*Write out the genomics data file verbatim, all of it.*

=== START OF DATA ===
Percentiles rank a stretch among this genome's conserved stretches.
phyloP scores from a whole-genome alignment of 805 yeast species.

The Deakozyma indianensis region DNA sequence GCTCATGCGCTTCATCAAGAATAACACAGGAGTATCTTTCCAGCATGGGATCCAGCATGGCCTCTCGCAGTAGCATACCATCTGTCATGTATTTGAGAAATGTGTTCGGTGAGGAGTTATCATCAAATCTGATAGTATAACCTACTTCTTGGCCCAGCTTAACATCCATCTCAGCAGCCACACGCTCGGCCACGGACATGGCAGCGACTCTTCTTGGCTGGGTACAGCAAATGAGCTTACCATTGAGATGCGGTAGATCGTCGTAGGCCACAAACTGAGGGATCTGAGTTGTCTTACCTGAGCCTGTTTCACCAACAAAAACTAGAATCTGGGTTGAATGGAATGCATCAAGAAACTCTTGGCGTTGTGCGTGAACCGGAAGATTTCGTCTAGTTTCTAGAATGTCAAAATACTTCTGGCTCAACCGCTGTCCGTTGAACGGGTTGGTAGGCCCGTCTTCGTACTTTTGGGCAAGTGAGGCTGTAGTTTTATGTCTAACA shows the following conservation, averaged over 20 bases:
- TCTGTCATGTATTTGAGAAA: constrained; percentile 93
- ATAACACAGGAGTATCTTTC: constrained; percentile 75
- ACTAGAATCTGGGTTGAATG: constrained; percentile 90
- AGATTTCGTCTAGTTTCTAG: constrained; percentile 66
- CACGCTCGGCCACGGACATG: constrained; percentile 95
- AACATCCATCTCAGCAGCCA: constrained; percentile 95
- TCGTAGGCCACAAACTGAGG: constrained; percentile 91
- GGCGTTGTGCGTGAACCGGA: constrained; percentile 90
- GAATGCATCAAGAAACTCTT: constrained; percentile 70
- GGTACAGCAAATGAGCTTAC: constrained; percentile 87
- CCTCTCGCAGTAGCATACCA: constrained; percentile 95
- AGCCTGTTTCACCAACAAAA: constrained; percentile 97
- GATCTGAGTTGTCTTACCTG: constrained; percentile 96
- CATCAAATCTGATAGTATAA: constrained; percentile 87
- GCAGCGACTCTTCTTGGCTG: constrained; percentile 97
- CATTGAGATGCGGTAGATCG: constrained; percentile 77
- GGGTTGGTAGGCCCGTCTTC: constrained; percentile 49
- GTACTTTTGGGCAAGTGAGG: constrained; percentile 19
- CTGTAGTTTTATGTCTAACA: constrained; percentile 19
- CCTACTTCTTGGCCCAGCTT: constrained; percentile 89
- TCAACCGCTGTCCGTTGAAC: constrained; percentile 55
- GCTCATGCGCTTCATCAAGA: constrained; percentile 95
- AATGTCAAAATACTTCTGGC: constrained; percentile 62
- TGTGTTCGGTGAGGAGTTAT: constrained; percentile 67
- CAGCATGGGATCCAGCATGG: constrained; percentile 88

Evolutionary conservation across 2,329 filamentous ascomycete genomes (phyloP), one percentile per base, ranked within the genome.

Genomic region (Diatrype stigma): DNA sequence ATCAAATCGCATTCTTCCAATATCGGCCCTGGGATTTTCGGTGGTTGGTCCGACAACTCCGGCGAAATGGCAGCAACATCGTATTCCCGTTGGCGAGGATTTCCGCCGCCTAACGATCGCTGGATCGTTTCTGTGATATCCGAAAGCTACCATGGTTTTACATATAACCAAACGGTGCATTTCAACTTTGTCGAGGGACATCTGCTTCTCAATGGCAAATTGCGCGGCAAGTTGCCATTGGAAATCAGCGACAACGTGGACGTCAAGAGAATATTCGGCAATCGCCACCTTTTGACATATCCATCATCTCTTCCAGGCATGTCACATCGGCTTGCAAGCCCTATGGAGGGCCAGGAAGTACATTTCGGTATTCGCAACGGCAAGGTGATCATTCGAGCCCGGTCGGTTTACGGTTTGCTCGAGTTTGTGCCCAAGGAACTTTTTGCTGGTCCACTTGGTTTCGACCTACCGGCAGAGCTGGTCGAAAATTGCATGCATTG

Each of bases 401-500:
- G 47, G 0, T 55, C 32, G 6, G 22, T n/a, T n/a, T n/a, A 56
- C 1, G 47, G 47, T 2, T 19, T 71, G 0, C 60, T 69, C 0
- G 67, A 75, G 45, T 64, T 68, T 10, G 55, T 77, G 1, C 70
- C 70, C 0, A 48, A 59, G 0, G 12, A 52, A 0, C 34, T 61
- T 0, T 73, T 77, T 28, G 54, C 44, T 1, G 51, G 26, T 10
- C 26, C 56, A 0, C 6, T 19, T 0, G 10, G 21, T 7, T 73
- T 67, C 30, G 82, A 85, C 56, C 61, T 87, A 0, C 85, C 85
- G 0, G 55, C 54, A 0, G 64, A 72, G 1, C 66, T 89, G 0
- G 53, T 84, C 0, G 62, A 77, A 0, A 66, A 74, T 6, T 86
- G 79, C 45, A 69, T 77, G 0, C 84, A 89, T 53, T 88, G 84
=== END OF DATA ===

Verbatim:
Percentiles rank a stretch among this genome's conserved stretches.
phyloP scores from a whole-genome alignment of 805 yeast species.

The Deakozyma indianensis region DNA sequence GCTCATGCGCTTCATCAAGAATAACACAGGAGTATCTTTCCAGCATGGGATCCAGCATGGCCTCTCGCAGTAGCATACCATCTGTCATGTATTTGAGAAATGTGTTCGGTGAGGAGTTATCATCAAATCTGATAGTATAACCTACTTCTTGGCCCAGCTTAACATCCATCTCAGCAGCCACACGCTCGGCCACGGACATGGCAGCGACTCTTCTTGGCTGGGTACAGCAAATGAGCTTACCATTGAGATGCGGTAGATCGTCGTAGGCCACAAACTGAGGGATCTGAGTTGTCTTACCTGAGCCTGTTTCACCAACAAAAACTAGAATCTGGGTTGAATGGAATGCATCAAGAAACTCTTGGCGTTGTGCGTGAACCGGAAGATTTCGTCTAGTTTCTAGAATGTCAAAATACTTCTGGCTCAACCGCTGTCCGTTGAACGGGTTGGTAGGCCCGTCTTCGTACTTTTGGGCAAGTGAGGCTGTAGTTTTATGTCTAACA shows the following conservation, averaged over 20 bases:
- TCTGTCATGTATTTGAGAAA: constrained; percentile 93
- ATAACACAGGAGTATCTTTC: constrained; percentile 75
- ACTAGAATCTGGGTTGAATG: constrained; percentile 90
- AGATTTCGTCTAGTTTCTAG: constrained; percentile 66
- CACGCTCGGCCACGGACATG: constrained; percentile 95
- AACATCCATCTCAGCAGCCA: constrained; percentile 95
- TCGTAGGCCACAAACTGAGG: constrained; percentile 91
- GGCGTTGTGCGTGAACCGGA: constrained; percentile 90
- GAATGCATCAAGAAACTCTT: constrained; percentile 70
- GGTACAGCAAATGAGCTTAC: constrained; percentile 87
- CCTCTCGCAGTAGCATACCA: constrained; percentile 95
- AGCCTGTTTCACCAACAAAA: constrained; percentile 97
- GATCTGAGTTGTCTTACCTG: constrained; percentile 96
- CATCAAATCTGATAGTATAA: constrained; percentile 87
- GCAGCGACTCTTCTTGGCTG: constrained; percentile 97
- CATTGAGATGCGGTAGATCG: constrained; percentile 77
- GGGTTGGTAGGCCCGTCTTC: constrained; percentile 49
- GTACTTTTGGGCAAGTGAGG: constrained; percentile 19
- CTGTAGTTTTATGTCTAACA: constrained; percentile 19
- CCTACTTCTTGGCCCAGCTT: constrained; percentile 89
- TCAACCGCTGTCCGTTGAAC: constrained; percentile 55
- GCTCATGCGCTTCATCAAGA: constrained; percentile 95
- AATGTCAAAATACTTCTGGC: constrained; percentile 62
- TGTGTTCGGTGAGGAGTTAT: constrained; percentile 67
- CAGCATGGGATCCAGCATGG: constrained; percentile 88

Evolutionary conservation across 2,329 filamentous ascomycete genomes (phyloP), one percentile per base, ranked within the genome.

Genomic region (Diatrype stigma): DNA sequence ATCAAATCGCATTCTTCCAATATCGGCCCTGGGATTTTCGGTGGTTGGTCCGACAACTCCGGCGAAATGGCAGCAACATCGTATTCCCGTTGGCGAGGATTTCCGCCGCCTAACGATCGCTGGATCGTTTCTGTGATATCCGAAAGCTACCATGGTTTTACATATAACCAAACGGTGCATTTCAACTTTGTCGAGGGACATCTGCTTCTCAATGGCAAATTGCGCGGCAAGTTGCCATTGGAAATCAGCGACAACGTGGACGTCAAGAGAATATTCGGCAATCGCCACCTTTTGACATATCCATCATCTCTTCCAGGCATGTCACATCGGCTTGCAAGCCCTATGGAGGGCCAGGAAGTACATTTCGGTATTCGCAACGGCAAGGTGATCATTCGAGCCCGGTCGGTTTACGGTTTGCTCGAGTTTGTGCCCAAGGAACTTTTTGCTGGTCCACTTGGTTTCGACCTACCGGCAGAGCTGGTCGAAAATTGCATGCATTG

Each of bases 401-500:
- G 47, G 0, T 55, C 32, G 6, G 22, T n/a, T n/a, T n/a, A 56
- C 1, G 47, G 47, T 2, T 19, T 71, G 0, C 60, T 69, C 0
- G 67, A 75, G 45, T 64, T 68, T 10, G 55, T 77, G 1, C 70
- C 70, C 0, A 48, A 59, G 0, G 12, A 52, A 0, C 34, T 61
- T 0, T 73, T 77, T 28, G 54, C 44, T 1, G 51, G 26, T 10
- C 26, C 56, A 0, C 6, T 19, T 0, G 10, G 21, T 7, T 73
- T 67, C 30, G 82, A 85, C 56, C 61, T 87, A 0, C 85, C 85
- G 0, G 55, C 54, A 0, G 64, A 72, G 1, C 66, T 89, G 0
- G 53, T 84, C 0, G 62, A 77, A 0, A 66, A 74, T 6, T 86
- G 79, C 45, A 69, T 77, G 0, C 84, A 89, T 53, T 88, G 84